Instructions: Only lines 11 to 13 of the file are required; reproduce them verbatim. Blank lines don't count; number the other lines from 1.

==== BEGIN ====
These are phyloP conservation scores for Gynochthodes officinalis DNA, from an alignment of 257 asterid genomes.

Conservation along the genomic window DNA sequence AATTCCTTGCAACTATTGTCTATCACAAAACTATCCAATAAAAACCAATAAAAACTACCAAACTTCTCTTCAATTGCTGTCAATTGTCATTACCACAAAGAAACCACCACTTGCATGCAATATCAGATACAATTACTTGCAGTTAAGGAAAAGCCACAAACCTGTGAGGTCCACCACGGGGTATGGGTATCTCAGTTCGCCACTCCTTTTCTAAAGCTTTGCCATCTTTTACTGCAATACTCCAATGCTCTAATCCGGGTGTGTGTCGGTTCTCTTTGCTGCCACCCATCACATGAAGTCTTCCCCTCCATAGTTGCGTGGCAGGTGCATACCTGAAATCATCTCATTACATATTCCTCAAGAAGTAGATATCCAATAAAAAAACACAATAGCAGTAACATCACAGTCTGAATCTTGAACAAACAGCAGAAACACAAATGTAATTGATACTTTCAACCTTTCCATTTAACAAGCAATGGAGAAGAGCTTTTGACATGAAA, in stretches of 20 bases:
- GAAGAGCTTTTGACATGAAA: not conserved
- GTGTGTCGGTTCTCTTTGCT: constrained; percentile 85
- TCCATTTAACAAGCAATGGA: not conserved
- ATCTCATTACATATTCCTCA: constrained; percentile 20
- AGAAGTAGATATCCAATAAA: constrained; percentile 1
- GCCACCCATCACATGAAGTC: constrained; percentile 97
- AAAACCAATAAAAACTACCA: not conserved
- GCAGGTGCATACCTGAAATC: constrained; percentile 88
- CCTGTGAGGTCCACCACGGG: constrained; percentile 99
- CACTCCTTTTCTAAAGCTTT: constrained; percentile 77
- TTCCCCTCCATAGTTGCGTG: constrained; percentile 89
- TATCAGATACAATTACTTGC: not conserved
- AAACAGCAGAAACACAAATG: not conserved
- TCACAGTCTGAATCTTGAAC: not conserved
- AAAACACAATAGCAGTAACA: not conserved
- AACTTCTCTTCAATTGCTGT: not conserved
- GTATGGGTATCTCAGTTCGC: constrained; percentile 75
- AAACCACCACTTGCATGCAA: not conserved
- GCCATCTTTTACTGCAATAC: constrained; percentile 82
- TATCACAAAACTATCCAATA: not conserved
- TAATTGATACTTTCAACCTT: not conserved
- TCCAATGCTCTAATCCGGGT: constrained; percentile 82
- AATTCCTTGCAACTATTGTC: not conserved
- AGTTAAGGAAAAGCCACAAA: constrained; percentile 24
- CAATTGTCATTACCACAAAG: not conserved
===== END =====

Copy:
- CCTGTGAGGTCCACCACGGG: constrained; percentile 99
- CACTCCTTTTCTAAAGCTTT: constrained; percentile 77
- TTCCCCTCCATAGTTGCGTG: constrained; percentile 89